The key issues to consider as American companies continue to develop Internet of Things (IoT) systems are spectrum and online security, said organizations connected with electric power in comments to the National Telecommunications and Information Administration (NTIA).
“The electric industry is concerned that the lack of adequate spectrum, potential congestion and interference, and inadequate attention to cybersecurity risk by IoT technology developers will impede the deployment of the Smart Grid and could negatively affect the reliability, resiliency and security of the grid as well as impede progress towards achieving national goals regarding clean power and energy efficiency,” said the Edison Electric Institute (EEI) in its NTIA comments.
NTIA called for public comments earlier this spring seeking views from the several industries that IoT technologies already have touched. It asked for the steps government should take to promote the technology. Approximately 130 organizations from several industries responded.
Many commenters mentioned the need not just for spectrum, but for unlicensed spectrum. The FCC has already begun considering a new unlicensed band as part of future 5G implementation. Some favor establishing a very high-frequency unlicensed band at 64-71 GHz, where wide channels would support fast communications similar to fiber.
“There is growing industry consensus in the U.S. around mesh networking technologies that utilize unlicensed band for last-mile communications,” said Silver Spring Networks, a manufacturer of smart grid devices. “Because this particular spectrum is free, flexible, available, and effective [in terms of propagation characteristics for IoT communications], wireless mesh networking technologies can provide ubiquitous coverage cost-effectively and become enable IoT networks to become more, not less, robust as additional endpoints are added, in comparison to radial networks.”
“Where appropriate, Congress should [encourage] the reallocation of government spectrum for unlicensed operations, promoting policies that recognize the critical role of spectrum dedicated for unlicensed operations,” said the Wi-Fi Alliance, an association of manufacturers that produces unlicensed wireless devices. “Shared spectrum is ideal for IoT communications, which tend to be episodic, occasionally transmitting small bursts of data rather than maintaining continuous, high-speed data streams.”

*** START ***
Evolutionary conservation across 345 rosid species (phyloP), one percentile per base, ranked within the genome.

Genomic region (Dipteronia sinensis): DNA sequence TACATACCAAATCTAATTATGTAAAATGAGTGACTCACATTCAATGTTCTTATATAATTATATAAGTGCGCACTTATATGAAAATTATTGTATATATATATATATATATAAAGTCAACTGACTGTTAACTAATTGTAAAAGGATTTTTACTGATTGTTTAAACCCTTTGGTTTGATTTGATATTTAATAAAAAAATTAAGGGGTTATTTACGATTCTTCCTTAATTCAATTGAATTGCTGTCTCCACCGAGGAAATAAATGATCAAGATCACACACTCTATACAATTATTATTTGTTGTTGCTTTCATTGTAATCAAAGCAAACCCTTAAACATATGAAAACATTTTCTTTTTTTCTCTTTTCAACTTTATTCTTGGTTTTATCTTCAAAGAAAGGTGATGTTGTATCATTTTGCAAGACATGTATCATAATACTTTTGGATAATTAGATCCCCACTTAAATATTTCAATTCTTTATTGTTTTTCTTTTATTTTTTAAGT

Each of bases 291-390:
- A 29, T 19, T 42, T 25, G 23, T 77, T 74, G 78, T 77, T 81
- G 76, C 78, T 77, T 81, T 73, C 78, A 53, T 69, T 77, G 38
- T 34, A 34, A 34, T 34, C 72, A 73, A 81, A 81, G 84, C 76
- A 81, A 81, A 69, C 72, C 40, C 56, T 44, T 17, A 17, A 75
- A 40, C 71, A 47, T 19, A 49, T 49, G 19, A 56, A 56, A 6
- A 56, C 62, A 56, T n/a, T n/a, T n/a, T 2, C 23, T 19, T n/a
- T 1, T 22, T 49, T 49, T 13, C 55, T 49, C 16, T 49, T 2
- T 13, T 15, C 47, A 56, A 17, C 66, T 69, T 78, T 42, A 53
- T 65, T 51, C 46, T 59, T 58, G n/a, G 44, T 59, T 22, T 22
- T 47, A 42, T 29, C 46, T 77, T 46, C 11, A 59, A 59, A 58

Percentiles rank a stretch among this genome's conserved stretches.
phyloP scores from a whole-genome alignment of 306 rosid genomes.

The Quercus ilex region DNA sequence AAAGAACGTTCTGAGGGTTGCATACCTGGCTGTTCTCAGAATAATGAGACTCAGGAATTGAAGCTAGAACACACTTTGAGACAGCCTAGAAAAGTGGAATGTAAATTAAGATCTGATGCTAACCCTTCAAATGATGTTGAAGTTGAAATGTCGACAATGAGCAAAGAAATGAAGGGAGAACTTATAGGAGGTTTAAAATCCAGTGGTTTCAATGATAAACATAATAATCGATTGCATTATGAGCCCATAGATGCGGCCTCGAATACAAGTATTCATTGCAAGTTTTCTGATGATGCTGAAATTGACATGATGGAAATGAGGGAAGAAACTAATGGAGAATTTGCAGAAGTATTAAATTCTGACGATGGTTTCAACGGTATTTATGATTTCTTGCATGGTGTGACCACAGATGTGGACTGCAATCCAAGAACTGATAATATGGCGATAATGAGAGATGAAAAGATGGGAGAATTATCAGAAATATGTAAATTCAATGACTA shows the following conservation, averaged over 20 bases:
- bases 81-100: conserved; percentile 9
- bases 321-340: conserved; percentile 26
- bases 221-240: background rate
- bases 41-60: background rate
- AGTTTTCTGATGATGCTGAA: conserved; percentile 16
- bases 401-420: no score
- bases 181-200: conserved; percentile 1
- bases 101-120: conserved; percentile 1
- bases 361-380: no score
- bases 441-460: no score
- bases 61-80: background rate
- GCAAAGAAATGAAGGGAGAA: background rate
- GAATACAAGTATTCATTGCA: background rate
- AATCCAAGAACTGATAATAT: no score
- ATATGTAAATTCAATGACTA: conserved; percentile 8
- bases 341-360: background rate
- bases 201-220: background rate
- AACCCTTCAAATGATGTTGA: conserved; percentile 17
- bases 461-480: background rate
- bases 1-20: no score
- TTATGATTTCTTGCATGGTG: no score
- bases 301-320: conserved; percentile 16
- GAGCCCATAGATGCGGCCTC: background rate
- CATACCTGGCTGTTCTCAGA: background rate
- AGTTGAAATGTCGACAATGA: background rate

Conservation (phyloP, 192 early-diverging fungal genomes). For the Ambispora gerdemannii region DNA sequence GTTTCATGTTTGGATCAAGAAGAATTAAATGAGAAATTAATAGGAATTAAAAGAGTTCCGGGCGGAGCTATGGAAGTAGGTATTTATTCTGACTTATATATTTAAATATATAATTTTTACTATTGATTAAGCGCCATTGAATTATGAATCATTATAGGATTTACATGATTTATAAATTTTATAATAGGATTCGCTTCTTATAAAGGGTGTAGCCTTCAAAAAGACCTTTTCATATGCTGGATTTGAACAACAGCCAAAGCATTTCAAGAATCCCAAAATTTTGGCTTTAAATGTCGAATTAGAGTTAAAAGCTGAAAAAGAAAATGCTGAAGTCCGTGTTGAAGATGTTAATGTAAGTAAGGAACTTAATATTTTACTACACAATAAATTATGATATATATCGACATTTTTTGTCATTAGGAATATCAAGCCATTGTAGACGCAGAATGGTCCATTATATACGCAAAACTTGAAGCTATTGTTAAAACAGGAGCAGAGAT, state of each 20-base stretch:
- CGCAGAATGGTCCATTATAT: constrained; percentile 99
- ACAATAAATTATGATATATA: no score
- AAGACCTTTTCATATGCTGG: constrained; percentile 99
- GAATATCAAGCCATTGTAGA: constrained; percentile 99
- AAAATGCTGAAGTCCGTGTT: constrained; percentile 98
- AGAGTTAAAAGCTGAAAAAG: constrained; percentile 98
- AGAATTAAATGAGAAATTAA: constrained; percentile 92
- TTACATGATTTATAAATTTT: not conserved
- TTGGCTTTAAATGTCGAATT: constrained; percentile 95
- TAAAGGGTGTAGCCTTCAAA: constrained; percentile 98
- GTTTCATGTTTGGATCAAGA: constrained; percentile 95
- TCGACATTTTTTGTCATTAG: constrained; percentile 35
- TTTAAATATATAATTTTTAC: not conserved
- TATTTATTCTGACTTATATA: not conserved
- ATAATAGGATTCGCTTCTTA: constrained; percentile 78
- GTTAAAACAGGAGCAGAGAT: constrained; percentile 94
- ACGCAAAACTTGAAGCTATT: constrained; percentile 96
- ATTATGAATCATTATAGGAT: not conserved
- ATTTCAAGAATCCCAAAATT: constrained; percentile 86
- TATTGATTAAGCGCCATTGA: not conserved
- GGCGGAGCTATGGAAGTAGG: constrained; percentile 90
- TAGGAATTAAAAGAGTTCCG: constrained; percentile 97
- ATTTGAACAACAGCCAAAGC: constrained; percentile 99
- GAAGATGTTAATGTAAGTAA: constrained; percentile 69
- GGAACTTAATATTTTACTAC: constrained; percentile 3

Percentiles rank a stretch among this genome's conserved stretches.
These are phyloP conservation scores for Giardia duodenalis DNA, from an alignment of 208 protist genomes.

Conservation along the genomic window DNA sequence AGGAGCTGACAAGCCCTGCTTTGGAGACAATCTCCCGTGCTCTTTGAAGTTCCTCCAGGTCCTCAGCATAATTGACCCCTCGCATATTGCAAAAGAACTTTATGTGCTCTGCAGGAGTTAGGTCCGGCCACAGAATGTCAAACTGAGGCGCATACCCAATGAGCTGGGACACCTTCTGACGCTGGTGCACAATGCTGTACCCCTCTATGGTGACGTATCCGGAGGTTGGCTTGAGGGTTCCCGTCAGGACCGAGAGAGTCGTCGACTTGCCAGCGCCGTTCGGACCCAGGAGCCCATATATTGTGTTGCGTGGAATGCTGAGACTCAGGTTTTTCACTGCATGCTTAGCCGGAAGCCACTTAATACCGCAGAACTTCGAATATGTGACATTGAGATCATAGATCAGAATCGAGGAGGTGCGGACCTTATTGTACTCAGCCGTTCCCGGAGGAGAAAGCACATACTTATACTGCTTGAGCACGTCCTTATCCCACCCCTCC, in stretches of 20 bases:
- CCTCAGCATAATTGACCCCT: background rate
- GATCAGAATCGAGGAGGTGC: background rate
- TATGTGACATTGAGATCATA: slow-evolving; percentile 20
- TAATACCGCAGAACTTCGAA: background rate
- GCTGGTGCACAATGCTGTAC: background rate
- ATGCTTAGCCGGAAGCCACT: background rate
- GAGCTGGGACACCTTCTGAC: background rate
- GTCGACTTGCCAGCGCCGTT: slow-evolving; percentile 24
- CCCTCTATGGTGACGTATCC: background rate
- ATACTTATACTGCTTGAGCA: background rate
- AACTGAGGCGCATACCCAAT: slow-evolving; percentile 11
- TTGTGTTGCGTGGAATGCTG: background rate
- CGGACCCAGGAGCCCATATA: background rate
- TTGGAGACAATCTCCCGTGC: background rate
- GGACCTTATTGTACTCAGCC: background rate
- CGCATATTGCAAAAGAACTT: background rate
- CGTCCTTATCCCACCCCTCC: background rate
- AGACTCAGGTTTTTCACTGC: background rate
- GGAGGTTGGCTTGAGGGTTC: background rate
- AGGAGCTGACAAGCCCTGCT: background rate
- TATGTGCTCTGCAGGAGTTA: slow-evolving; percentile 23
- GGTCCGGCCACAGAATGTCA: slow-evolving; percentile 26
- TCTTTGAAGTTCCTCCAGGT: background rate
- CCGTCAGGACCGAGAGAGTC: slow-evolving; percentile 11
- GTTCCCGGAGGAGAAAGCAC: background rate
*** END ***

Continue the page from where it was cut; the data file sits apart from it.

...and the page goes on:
The alliance said that unlicensed spectrum is especially important for home IoT systems, such as smart thermostats. Consumer-oriented devices should not have to be subject to complex FCC licensing or to fees from licensed commercial wireless carriers, it said.
Nest Labs Inc., one of the early leaders in home thermostat devices, focused its comments more on the cybersecurity issue than spectrum. Its main concern was that governments not go too far to regulate IoT devices. “Regulators should provide companies with appropriate latitude to develop and employ practicable, effective methods of informing their customers of their practices, while not unduly impeding the deployment of new technologies,” it said.
EEI suggested a light-touch regulatory approach would be to improve best-practices for device manufacturers and developing strategies to help them comply them more with currently existing best practices. “The challenge will be in getting IoT innovators to use these practices, especially if they are new companies with fewer resources to focus on secure software development,” EEI said. “This presents a good role for the Department of Commerce and the federal government—to help innovators address security.”